So when I read James Allen’s classic essay, As a Man Thinketh, I knew it was true not only because it made sense, but from my own experience. “Let a man radically alter his thoughts,” says Allen, “and he will be astonished at the rapid transformation it will effect in the material conditions of his life. . . . A man cannot directly choose his circumstances, but he can choose his thoughts, and so indirectly, yet surely, shape his circumstances.” It was just like Allen described. There we were, living in Italy exactly as we had imagined, and it had all come straight out of our heads. No outside force had propelled or drawn us there. It was a desire and a dream that we had believed into reality.
It was the same with the business we started in college. Tony and I always dream big. Maybe too big. In our mind’s eye, even from the beginning, we saw our company growing, creating a serious niche for itself, and standing with NIKE and Adidas. And right up until the week it failed, we believed it would succeed.
When our company failed, it’s hard to describe the devastation we felt. It wasn’t just that our livelihood had disappeared. All at once, the transfiguring mirror of our belief in what we could accomplish had been shattered. We couldn’t see ourselves or anything else in it anymore. Suddenly, we couldn’t picture ourselves shifting Providence even by our desperate and exhausted efforts, let alone just by thinking it. Our ability to create our own future had evaporated, simply because we no longer believed in it.
Now it’s been two years since our business failed and our life crashed in on us. Since then, we’ve been tossed about like driftwood, unable to fix on a goal, unable to do anything much but barely survive and stay together. We’ve bounced around from job to job, house to house, and even country to country so much that the very thought of moving again makes me physically ill. Our financial state has ranged from bad to awful. On the up side, we have become more patient and loving with each other, and even more devoted to our faith. Our little family has been fairly welded together in the furnace of adversity. And things haven’t been uniformly hellish. I’ve chronicled most of the happy and exciting moments on this blog. I don’t write much about the almost constant pressure, stress, depression and often despair I’ve felt during these past two years. That goes in the private journal.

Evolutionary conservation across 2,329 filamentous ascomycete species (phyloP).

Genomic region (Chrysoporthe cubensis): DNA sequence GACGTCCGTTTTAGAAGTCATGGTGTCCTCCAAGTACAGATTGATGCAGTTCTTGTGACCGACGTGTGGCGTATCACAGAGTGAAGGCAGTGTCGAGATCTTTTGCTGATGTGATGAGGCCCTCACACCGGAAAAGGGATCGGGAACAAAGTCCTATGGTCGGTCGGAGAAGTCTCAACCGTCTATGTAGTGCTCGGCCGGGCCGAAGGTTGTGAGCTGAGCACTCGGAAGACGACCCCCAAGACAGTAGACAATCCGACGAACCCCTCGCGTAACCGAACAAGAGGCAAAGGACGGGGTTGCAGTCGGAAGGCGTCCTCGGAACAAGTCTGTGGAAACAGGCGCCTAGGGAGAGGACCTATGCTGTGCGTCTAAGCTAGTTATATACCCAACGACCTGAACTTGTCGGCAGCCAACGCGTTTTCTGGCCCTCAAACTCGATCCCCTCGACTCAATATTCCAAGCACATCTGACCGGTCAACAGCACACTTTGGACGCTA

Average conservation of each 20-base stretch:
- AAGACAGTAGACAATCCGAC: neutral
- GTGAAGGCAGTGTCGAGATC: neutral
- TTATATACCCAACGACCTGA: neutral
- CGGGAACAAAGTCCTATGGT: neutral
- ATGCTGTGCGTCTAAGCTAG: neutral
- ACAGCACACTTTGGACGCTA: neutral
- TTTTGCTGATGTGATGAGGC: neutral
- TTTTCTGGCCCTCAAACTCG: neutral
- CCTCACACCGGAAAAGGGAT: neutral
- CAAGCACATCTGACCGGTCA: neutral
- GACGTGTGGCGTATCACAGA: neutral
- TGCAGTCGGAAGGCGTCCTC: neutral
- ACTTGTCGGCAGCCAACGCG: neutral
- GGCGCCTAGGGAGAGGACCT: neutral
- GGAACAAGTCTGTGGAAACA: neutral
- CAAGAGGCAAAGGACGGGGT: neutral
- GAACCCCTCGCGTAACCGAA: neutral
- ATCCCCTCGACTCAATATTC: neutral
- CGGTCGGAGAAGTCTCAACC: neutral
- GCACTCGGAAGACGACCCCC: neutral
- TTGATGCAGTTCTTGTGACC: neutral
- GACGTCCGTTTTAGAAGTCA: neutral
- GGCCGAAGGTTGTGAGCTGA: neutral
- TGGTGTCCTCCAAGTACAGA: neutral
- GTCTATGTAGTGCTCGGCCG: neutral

And now we’ve finally gathered our courage to try again. That’s why we’re in Tunisia, living in a cheap beach bungalow, working away on our new business, and trying hard to keep at bay the bogeymen of past failures. I’d like to end this post with a bang. In fact, I started writing it two months ago. I had it inside and wanted to say it, I just couldn’t finish it. I guess I wanted to wait to post it until we actually had already brilliantly succeeded. But life doesn’t really work that way. To put it in Christian terms, “faith precedes the miracle.” So here it is. Even on days like today when I don’t feel like it will happen, I still believe it will, and try to act accordingly. I’ve been climbing this mountain backwards in the dark with bleeding feet and a raging thirst for quite a while now. But I still believe in the summit. Or as Jadis would say, “Tomorrow, I will begin the conquest of the world.”